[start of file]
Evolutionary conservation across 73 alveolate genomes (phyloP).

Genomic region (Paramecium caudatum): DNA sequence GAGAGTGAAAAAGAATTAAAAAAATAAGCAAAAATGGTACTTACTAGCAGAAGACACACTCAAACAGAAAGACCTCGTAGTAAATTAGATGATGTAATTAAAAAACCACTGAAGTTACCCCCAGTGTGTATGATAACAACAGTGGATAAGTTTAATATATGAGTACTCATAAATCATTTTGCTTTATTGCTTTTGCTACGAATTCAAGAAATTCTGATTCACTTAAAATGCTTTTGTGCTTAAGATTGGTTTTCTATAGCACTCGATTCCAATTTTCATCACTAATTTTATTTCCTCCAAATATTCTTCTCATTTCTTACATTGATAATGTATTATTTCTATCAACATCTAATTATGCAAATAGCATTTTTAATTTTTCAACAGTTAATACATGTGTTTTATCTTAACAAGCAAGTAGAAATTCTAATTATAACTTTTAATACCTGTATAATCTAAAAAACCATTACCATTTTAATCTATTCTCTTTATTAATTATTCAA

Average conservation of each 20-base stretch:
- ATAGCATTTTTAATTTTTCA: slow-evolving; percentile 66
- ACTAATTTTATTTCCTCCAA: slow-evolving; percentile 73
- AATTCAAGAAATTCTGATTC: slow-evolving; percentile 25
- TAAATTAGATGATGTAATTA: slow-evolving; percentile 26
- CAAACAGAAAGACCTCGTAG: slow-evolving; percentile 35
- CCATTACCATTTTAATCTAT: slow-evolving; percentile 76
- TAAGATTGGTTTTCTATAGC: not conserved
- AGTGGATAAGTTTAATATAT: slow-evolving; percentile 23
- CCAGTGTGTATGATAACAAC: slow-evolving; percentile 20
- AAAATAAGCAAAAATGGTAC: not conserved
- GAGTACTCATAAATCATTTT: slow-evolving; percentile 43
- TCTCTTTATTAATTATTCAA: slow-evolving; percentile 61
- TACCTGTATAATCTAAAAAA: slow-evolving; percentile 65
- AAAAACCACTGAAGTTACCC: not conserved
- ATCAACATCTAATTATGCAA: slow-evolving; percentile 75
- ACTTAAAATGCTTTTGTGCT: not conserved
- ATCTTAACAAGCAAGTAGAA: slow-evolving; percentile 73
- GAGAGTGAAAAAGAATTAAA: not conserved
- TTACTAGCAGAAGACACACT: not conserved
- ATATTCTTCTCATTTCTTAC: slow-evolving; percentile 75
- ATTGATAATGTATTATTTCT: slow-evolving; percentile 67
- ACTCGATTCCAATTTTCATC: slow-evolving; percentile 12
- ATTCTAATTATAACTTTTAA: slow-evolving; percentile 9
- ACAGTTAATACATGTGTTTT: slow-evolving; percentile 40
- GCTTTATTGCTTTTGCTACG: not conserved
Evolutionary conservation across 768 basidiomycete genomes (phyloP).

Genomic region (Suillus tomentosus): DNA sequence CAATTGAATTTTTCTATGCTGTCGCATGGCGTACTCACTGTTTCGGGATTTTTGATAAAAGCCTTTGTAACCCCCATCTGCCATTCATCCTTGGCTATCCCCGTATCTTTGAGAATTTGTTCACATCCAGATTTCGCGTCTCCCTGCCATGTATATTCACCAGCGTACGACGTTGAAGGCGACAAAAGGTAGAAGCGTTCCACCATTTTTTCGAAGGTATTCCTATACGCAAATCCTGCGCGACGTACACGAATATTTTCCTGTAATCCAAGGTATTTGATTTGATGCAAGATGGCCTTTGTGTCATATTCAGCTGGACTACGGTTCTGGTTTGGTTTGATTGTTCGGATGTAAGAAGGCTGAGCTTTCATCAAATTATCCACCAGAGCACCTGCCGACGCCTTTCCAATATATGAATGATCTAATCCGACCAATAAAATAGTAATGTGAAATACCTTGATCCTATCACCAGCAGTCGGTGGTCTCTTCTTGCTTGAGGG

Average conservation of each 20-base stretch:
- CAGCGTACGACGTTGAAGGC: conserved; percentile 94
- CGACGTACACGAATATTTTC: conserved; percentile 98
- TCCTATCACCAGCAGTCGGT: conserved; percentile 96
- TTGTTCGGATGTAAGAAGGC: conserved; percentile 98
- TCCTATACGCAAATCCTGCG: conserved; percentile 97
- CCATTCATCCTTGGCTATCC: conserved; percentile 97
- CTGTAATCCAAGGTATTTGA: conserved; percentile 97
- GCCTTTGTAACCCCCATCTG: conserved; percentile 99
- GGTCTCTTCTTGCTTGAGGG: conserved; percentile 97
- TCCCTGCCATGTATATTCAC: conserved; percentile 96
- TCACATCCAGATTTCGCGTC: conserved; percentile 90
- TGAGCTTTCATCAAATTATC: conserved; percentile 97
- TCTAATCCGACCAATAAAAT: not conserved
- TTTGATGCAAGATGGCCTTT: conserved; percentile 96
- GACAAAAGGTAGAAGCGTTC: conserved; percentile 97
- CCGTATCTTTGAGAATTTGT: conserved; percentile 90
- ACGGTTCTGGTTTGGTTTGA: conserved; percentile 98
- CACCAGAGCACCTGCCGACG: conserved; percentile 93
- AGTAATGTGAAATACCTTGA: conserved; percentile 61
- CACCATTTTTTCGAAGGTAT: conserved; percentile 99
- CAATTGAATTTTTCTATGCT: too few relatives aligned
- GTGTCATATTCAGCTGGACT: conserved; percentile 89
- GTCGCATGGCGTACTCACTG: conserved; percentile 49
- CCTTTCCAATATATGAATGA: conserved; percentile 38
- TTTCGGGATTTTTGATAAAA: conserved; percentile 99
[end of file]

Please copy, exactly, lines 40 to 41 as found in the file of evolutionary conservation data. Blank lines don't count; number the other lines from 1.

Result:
- GGTCTCTTCTTGCTTGAGGG: conserved; percentile 97
- TCCCTGCCATGTATATTCAC: conserved; percentile 96